Brussels Rural Development Briefings
A series of meetings on ACP-EU development issues
Briefing session n° 7: Rising Food Prices: an opportunity for change?
What caused the food price spike?
Steve Wiggins – ODI
The food price spike can be seen as combination of medium changes in supply of cereals, short-term
triggers, and then panic reactions to rising prices that reinforced the initial price increases.
Medium-term supply and the world food system
The main function of the world food system is to make available sufficient staple food to meet demand at low
and falling prices. For most of the four decades between 1960 and 2000 it did this. Increasing amounts of
staple foods were produced at prices on world markets that declined overall by 55 to 65% in real terms.
Although the variability of prices did not decline, there was only one major price spike during that time: that of
A key factor was the success of the ‘green revolution’ in developing countries. While production of the three
main grains — maize, rice and wheat — in North America and Europe increased by 2.5 to 3 times between
the early 1960s and the present, in many parts of the developing world the equivalent increase was 3.5 times
World production of cereals has been slowing down: see Figure 1. While increases in production averaged
2.8% a year until the mid-1980s, comfortably ahead of population growth, subsequently growth rates have
fallen to around 1% a year on average, behind population growth.
Figure 1: World cereals production since the early 1960s
Total Cereals Production 1.1% a year
Stocks to Use Ratio: Maize, Rice & Wheat
2.8% a year
Source: FAOSTAT data for cereals production, USDA data for stocks
As growth of production has slowed, stocks have been drawn down. Built up in the decade following the food
price shock of 1973/74, since the turn of the new century stocks that were more than one third of annual use
fell to less than one fifth. Consequently the ability of the system to cope with shocks weakened.
During the last three years two shocks have struck. Wheat harvests in Australia failed for three years from
2005 to 2007, as did those in Russia and the Ukraine in 2006 and 2007.
In addition, oil prices have risen sharply. These push up the costs of agricultural production, largely by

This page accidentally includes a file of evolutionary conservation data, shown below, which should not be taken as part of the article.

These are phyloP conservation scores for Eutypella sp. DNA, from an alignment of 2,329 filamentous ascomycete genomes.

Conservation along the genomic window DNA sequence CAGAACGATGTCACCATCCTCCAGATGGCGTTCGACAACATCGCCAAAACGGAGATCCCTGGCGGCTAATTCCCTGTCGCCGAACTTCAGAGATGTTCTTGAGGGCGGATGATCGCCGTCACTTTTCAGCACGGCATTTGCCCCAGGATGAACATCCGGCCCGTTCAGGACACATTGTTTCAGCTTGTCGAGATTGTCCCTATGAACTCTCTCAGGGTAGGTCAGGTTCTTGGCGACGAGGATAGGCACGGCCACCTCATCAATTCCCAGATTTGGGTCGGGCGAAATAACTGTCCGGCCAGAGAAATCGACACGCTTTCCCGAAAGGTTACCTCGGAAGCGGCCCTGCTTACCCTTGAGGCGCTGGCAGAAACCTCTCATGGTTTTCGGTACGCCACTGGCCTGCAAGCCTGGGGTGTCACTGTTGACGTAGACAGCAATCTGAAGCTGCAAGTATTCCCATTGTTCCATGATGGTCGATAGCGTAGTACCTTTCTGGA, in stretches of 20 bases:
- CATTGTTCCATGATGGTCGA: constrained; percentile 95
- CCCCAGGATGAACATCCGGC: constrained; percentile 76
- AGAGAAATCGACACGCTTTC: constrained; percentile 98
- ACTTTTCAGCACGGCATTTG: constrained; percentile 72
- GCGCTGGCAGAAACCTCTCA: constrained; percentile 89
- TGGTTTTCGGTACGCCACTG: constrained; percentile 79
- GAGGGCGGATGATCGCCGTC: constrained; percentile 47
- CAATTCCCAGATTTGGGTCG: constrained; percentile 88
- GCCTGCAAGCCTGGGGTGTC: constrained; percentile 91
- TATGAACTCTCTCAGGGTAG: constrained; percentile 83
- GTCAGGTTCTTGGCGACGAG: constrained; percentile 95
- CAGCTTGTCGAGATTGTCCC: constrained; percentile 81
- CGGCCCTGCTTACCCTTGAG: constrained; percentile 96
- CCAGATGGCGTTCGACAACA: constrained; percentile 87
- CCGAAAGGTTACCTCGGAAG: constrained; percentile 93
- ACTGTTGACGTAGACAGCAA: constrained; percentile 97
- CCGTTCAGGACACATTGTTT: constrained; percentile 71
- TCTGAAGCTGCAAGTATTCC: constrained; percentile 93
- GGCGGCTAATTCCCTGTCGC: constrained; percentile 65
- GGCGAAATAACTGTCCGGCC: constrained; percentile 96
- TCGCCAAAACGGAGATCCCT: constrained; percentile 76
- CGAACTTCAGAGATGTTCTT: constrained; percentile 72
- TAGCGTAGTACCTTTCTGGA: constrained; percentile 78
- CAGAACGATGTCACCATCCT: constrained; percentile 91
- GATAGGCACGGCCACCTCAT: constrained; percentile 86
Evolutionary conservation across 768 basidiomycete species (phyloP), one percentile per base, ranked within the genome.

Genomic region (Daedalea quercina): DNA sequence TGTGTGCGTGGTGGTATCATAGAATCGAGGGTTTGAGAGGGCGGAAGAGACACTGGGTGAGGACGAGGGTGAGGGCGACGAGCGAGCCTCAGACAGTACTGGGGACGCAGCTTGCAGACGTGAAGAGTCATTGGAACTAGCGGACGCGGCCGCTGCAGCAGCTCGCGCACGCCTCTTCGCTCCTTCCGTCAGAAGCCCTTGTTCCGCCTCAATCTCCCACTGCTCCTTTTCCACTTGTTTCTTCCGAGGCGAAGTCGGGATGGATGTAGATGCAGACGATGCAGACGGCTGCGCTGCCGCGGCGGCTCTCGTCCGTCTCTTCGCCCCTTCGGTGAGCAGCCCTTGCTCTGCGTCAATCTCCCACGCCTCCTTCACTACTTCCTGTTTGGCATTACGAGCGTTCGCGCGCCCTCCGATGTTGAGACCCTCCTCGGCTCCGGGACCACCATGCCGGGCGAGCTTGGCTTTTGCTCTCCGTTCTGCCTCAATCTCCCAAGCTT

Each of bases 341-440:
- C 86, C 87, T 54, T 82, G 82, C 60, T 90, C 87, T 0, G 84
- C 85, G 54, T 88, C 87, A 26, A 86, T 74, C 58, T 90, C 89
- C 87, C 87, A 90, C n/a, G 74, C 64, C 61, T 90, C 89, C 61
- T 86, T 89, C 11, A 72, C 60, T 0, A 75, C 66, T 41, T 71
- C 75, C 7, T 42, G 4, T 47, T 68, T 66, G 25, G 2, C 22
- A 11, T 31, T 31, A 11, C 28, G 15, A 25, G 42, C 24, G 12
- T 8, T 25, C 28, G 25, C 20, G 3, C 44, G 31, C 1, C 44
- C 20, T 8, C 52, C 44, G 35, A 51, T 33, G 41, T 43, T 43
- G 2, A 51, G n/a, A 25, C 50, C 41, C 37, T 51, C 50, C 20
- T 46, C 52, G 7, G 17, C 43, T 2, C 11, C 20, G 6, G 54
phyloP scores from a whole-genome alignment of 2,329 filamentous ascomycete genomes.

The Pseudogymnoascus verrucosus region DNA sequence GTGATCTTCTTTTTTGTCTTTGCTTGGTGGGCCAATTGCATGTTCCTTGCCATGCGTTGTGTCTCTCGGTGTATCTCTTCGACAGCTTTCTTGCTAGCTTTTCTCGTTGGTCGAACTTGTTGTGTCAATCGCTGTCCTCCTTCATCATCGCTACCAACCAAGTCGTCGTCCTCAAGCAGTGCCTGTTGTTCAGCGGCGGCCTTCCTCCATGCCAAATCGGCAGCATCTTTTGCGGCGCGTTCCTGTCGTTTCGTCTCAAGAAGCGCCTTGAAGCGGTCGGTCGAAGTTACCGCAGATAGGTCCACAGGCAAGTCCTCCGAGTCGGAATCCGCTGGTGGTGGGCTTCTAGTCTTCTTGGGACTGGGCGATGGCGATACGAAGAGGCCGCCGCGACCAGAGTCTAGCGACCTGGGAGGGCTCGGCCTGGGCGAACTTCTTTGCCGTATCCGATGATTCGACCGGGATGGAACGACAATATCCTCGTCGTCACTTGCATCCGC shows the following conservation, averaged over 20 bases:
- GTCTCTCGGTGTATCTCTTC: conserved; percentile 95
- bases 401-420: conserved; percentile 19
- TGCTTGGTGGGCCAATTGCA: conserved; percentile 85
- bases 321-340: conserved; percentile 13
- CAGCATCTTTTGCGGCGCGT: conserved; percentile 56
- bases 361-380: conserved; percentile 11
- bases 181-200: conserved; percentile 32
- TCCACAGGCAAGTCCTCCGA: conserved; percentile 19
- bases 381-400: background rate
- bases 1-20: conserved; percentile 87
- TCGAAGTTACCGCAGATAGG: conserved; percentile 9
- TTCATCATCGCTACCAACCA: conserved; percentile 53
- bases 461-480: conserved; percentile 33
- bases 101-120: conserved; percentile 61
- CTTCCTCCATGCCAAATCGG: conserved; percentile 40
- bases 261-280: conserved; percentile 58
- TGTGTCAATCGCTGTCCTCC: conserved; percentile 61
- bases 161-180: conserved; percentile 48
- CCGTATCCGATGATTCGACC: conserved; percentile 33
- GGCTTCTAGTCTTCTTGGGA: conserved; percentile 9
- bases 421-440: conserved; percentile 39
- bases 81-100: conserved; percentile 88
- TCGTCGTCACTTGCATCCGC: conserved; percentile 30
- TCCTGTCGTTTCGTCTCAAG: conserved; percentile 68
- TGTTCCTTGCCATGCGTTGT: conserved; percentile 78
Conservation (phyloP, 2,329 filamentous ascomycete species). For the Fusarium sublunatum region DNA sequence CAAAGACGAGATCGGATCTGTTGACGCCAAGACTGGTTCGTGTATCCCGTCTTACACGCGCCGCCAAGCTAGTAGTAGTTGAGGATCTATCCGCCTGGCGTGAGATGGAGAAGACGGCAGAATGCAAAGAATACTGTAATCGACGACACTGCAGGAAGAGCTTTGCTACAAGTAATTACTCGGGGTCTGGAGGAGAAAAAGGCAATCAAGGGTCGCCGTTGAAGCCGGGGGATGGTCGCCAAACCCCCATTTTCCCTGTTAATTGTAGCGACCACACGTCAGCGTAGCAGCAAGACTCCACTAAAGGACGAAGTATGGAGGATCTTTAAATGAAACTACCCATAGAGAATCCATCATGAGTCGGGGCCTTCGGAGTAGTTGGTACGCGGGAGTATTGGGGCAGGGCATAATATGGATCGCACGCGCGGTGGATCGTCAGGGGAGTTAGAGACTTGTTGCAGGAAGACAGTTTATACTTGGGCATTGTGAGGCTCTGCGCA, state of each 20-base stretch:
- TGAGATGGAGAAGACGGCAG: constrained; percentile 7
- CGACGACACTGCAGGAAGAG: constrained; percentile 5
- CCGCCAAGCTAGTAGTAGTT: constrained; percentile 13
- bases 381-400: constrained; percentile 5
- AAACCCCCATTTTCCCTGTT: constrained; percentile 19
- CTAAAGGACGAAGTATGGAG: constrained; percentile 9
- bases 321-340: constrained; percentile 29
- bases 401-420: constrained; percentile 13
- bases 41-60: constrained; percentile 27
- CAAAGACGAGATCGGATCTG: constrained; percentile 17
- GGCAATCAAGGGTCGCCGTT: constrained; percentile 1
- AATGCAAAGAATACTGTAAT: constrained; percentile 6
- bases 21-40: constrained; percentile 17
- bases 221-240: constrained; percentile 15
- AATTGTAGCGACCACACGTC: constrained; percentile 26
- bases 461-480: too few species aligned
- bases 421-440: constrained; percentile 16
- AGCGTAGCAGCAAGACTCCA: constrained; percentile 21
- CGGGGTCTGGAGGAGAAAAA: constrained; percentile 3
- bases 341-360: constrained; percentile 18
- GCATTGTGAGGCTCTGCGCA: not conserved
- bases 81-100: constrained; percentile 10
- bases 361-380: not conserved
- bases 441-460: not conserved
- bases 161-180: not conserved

raising the cost of nitrogen fertiliser. More importantly higher oil prices have made it profitable to produce
ethanol in the US from the maize crop. Whereas in 2002/03 ethanol distilleries bought up 10% of the US
maize crop, this year it is around 24%.
With too few stocks to buffer the shocks to supply and demand, prices rose sharply during 2007. This then
led some key actors to change their behaviour. Some countries, such as Argentina, Ukraine, India, and
Vietnam, restricted exports of grain. Other countries, this time wealthy importers, fearing even higher prices
and absolute shortages, ordered more imports than usual to be on the safe side.
As prices rose on agricultural markets, hedge funds entered the futures markets on a large scale. Whether
this affected spot prices is questionable, but the additional buying of futures and options probably pushed
these prices higher and contributed to uncertainty and anxiety about the likely severity of the price rises.
We need a more resilient world food system if this shock is not to be repeated in the near future. Climate
change makes it likely that future harvests will more variable. Food stocks need to be rebuilt so that we have
30% or so in hand. But to do this, negotiations will have to take place about which countries will hold the
stocks, who pays, and how to co-ordinate their management in clear and transparent ways that do not
undermine the workings of the market.